I do not write this in a spirit of sourness or personal disappointment of any kind, nor do I have any romantic attachment to suffering as a source of insight or virtue. On the contrary, I would like to see more smiles, more laughter, more hugs, more happiness and, better yet, joy. In my own vision of utopia, there is not only more comfort, and security for everyone — better jobs, health care, and so forth — there are also more parties, festivities, and opportunities for dancing in the streets. Once our basic material needs are met — in my utopia, anyway — life becomes a perpetual celebration in which everyone has a talent to contribute. But we cannot levitate ourselves into that blessed condition by wishing it. We need to brace ourselves for a struggle against terrifying obstacles, both of our own making and imposed by the natural world. And the first step is to recover from the mass delusion that is positive thinking.
~ Barbara Ehrenreich, Bright-Sided: How the Relentless Promotion of Positive Thinking has Undermined America
A quick note: If you’re here only for Walktober, you might want to skip this post. Or just look at the pretty pictures and forget about reading it. There is a reminder about Walktober at the bottom, if you’re looking for that.
Like many of us, I’ve been spending some of the time we’ve been granted during state-imposed or self-imposed isolation reading, thinking, and trying to figure out how we got to where we are today. A lot of people who are more intelligent than I am, writers and thinkers and experts of all kinds, have obviously been pondering this question, too. It’s hard to keep up with it all, and I have days when I feel like it’s important to speed my way through this process. There are many, many books out there trying to explain why people voted for the Mad Don (aka the squatter in the White House). I suspect all the research in the world will still come up with a mystery in the middle when it comes to why the people who think of themselves as Christian or righteous or good or hardworking, would vote for a con, a thief, a rapist, a bully. I know one thing for certain: I have no answers.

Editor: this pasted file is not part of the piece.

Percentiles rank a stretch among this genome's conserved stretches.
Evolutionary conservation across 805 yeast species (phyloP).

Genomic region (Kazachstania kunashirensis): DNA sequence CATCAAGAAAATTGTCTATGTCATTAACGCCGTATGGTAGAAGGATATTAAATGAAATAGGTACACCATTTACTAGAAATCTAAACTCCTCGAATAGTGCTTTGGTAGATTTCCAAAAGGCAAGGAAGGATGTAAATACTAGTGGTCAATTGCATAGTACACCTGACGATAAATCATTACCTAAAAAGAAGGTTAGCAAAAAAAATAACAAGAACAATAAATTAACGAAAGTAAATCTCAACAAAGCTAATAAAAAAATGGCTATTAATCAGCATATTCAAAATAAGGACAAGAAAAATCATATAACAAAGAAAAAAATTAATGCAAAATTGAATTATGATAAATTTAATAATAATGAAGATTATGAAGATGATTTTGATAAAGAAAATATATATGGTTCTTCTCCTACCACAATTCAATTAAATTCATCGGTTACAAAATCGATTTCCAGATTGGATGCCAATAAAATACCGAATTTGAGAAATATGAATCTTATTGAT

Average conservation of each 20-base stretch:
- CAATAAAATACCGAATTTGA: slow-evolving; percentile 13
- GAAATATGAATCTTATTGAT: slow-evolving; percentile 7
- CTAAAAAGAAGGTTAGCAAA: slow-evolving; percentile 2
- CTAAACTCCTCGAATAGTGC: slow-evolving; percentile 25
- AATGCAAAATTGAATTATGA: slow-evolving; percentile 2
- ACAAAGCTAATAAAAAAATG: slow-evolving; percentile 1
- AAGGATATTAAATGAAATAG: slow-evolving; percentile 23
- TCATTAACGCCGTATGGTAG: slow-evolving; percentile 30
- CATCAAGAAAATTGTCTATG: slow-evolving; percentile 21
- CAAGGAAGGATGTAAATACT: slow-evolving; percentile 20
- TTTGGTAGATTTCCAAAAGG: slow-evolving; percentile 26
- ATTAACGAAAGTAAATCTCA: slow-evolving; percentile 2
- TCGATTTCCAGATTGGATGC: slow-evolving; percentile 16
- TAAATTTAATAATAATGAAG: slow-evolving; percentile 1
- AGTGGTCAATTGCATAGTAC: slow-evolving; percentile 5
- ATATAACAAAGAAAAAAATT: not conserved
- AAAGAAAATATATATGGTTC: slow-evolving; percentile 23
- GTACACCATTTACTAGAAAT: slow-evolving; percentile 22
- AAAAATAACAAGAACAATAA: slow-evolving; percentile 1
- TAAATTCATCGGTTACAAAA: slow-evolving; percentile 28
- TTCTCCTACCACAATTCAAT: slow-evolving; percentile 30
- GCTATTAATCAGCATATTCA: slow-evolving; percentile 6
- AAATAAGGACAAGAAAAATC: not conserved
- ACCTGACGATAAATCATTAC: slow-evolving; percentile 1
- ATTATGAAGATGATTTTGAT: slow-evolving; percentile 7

There are questions arising, too, about the mythology we were told was history, the things we were taught in school versus history as we are now learning it. Having long known that history is written by the victors, so to speak, it’s not surprising that the history of the U.S. was so white-washed as to barely resemble what really happened. As I relearn, there has been much food for thought especially when it comes to what I think of as our foundation and what this country was really built upon. I don’t know how you heal that. I only know that we need to.
What has surprised me most is finding that there are those who I would have thought of as on the left are now converging with those on the right. New Age folks, the wellness industry, and some yoga thinking is starting to parallel with, if not outright join, the conspiracy thinking of the anonymous variety I don’t want to name (because I don’t want to feed the algorithm). I don’t know why I find it surprising. If I had been paying attention, I would have seen the commonalities regarding trust (or distrust, as the case happens to be), positive thinking, and some of the ideas about body sovereignty.
I will not be delving too far into the positive thinking aspects other than to say that I see very little difference between the ideas of, say, the Law of Attraction and the Prosperity Gospel that the evangelicals preach (the same evangelicals who lay hands on the Mad Don and offer him their blessings and support). Both regard the poor and/or the sick as being responsible for their own lack of funds and health, mostly due to not thinking/praying enough, not being pure enough, or not being on a high enough vibrational plane (whatever that is) when the blame should be on the systems that are in place to keep people poor and unhealthy. It takes a goodly amount of privilege to be spending time working on raising your vibration, privilege that not everyone has. I’m not saying it doesn’t help to have a positive attitude. Of course it does. What I am trying to say is that this is, in some regards, victim blaming and, perhaps, another way to keep people poor and unhealthy.